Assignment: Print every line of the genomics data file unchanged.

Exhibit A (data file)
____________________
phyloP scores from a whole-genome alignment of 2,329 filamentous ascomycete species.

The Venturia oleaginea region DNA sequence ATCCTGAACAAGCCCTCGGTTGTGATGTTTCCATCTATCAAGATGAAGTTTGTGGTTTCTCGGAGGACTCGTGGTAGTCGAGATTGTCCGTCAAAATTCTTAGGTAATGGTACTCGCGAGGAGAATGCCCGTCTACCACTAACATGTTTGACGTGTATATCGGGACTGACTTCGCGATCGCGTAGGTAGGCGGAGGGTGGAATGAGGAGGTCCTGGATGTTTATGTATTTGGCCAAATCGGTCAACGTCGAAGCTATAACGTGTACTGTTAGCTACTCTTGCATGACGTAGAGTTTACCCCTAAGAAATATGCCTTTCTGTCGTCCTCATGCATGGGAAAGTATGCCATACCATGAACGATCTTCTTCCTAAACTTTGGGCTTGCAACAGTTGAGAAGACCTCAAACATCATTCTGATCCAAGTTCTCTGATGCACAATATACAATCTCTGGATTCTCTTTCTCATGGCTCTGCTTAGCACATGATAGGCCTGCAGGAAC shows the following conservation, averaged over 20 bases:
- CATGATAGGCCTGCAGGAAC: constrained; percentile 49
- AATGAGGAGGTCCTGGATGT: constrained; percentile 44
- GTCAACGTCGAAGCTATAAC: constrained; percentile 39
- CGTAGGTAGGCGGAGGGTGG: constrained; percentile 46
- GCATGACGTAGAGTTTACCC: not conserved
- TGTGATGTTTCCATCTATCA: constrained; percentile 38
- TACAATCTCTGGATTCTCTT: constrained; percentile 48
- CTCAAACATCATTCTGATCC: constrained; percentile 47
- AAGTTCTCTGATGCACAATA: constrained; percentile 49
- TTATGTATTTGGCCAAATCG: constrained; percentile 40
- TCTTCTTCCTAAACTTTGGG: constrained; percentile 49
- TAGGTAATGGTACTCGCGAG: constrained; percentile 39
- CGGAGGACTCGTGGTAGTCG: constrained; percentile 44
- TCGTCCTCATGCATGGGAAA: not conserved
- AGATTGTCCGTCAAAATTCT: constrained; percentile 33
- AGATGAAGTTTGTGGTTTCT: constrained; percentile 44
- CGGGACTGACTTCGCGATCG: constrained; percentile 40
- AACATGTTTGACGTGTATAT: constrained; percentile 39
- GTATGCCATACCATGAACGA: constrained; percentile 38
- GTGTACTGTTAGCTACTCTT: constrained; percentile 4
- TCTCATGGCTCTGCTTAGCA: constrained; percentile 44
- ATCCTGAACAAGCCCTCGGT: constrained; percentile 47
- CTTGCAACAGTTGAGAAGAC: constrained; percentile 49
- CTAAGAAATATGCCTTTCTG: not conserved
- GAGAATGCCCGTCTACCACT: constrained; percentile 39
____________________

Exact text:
phyloP scores from a whole-genome alignment of 2,329 filamentous ascomycete species.

The Venturia oleaginea region DNA sequence ATCCTGAACAAGCCCTCGGTTGTGATGTTTCCATCTATCAAGATGAAGTTTGTGGTTTCTCGGAGGACTCGTGGTAGTCGAGATTGTCCGTCAAAATTCTTAGGTAATGGTACTCGCGAGGAGAATGCCCGTCTACCACTAACATGTTTGACGTGTATATCGGGACTGACTTCGCGATCGCGTAGGTAGGCGGAGGGTGGAATGAGGAGGTCCTGGATGTTTATGTATTTGGCCAAATCGGTCAACGTCGAAGCTATAACGTGTACTGTTAGCTACTCTTGCATGACGTAGAGTTTACCCCTAAGAAATATGCCTTTCTGTCGTCCTCATGCATGGGAAAGTATGCCATACCATGAACGATCTTCTTCCTAAACTTTGGGCTTGCAACAGTTGAGAAGACCTCAAACATCATTCTGATCCAAGTTCTCTGATGCACAATATACAATCTCTGGATTCTCTTTCTCATGGCTCTGCTTAGCACATGATAGGCCTGCAGGAAC shows the following conservation, averaged over 20 bases:
- CATGATAGGCCTGCAGGAAC: constrained; percentile 49
- AATGAGGAGGTCCTGGATGT: constrained; percentile 44
- GTCAACGTCGAAGCTATAAC: constrained; percentile 39
- CGTAGGTAGGCGGAGGGTGG: constrained; percentile 46
- GCATGACGTAGAGTTTACCC: not conserved
- TGTGATGTTTCCATCTATCA: constrained; percentile 38
- TACAATCTCTGGATTCTCTT: constrained; percentile 48
- CTCAAACATCATTCTGATCC: constrained; percentile 47
- AAGTTCTCTGATGCACAATA: constrained; percentile 49
- TTATGTATTTGGCCAAATCG: constrained; percentile 40
- TCTTCTTCCTAAACTTTGGG: constrained; percentile 49
- TAGGTAATGGTACTCGCGAG: constrained; percentile 39
- CGGAGGACTCGTGGTAGTCG: constrained; percentile 44
- TCGTCCTCATGCATGGGAAA: not conserved
- AGATTGTCCGTCAAAATTCT: constrained; percentile 33
- AGATGAAGTTTGTGGTTTCT: constrained; percentile 44
- CGGGACTGACTTCGCGATCG: constrained; percentile 40
- AACATGTTTGACGTGTATAT: constrained; percentile 39
- GTATGCCATACCATGAACGA: constrained; percentile 38
- GTGTACTGTTAGCTACTCTT: constrained; percentile 4
- TCTCATGGCTCTGCTTAGCA: constrained; percentile 44
- ATCCTGAACAAGCCCTCGGT: constrained; percentile 47
- CTTGCAACAGTTGAGAAGAC: constrained; percentile 49
- CTAAGAAATATGCCTTTCTG: not conserved
- GAGAATGCCCGTCTACCACT: constrained; percentile 39